House Democrats have a theory for why Republicans failed spectacularly in their attempt to pass a new health care bill filled with longstanding Republican health care policy ideas.
Rep. Ron Kind (D-WI) said it’s because Congress already did so — way back in 2010. It’s now called Obamacare.
“They’re now realizing, maybe for the first time, that we took all of their best ideas and put it in the Affordable Care Act. And now they have nowhere else to go,” Kind said of congressional Republicans in an interview on Thursday afternoon.
Since Obamacare’s passage seven years ago, Republicans have made the politically expedient argument that it represented a great leftward leap into the socialist dark. That suggested pulling American health care back to “the center” would be an easy lift.
But the substance of the bill they so hate, Kind says, incorporated many of the solutions they themselves have long supported — competitive marketplaces, cost constraints, the individual mandate forcing patients to buy care.
That disconnect, Kind and other Democrats say, is what drove the catastrophe engulfing Republicans right now: They failed to wrestle with how to make good on their promises to dismantle a bill whose underlying policies include many of their key ideas.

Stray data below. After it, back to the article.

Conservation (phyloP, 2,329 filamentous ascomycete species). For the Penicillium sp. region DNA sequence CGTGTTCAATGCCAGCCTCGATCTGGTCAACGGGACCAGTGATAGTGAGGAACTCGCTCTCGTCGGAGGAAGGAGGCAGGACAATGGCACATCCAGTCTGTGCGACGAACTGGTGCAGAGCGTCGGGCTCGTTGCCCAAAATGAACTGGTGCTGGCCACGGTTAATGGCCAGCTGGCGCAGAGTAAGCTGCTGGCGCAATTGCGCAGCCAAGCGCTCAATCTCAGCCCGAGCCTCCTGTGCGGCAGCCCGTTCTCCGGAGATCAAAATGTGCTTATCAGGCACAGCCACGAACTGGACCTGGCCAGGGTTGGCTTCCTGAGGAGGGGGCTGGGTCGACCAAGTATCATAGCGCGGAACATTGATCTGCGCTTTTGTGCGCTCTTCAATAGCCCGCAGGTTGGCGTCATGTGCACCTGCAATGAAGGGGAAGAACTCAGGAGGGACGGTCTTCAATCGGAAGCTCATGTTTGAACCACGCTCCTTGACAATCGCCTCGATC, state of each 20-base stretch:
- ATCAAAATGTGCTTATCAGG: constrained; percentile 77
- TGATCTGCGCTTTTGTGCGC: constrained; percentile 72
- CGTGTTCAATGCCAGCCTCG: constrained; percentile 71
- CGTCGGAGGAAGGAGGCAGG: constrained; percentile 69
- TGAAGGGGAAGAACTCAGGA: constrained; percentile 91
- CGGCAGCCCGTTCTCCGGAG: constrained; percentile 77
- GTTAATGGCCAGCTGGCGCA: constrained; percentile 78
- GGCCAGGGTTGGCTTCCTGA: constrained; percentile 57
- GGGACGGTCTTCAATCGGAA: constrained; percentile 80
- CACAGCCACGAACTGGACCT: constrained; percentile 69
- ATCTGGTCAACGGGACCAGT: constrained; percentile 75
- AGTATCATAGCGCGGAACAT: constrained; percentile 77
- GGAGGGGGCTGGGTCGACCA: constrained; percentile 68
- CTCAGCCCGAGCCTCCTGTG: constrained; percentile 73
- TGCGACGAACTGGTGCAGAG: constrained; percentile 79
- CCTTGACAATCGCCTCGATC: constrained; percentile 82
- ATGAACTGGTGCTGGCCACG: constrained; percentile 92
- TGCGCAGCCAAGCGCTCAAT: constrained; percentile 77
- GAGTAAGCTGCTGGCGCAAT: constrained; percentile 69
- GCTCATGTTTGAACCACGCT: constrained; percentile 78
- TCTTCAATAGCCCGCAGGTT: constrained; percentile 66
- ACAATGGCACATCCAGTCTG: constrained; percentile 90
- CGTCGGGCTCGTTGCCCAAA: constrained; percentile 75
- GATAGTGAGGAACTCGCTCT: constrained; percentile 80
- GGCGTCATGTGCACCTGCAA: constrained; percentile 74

“They’ve got their fingerprints all over the Affordable Care Act, whether they want to acknowledge it or not. And that’s getting to the heart of what’s going on today,” Kind says. “They disingenuously rejected the ideas they embraced for years merely because it became part of the Affordable Care Act. That’s the box they put themselves in. And so they’re stuck.”
One reason Republicans are so stuck on Obamacare repeal: Obamacare has GOP ideas
When President Obama kicked off the negotiations for Obamacare in 2009, he made a point of promising to seek out as many conservative policy ideas as possible. Ryan’s American Health Care Act was suddenly dropped without input from the vast majority of his own caucus — much less from Democrats.
The difference is reflected in the substance of their legislation. Democrats wound up accepting more than 200 amendments proposed by Republicans, mining originally conservative ideas to make their reforms work and reflect the center of American politics. After more than a year of negotiations, Obama held a marathon seven-hour “bipartisan summit” at the Blair House in which he talked through health care policy priorities with dozens of Republican senators.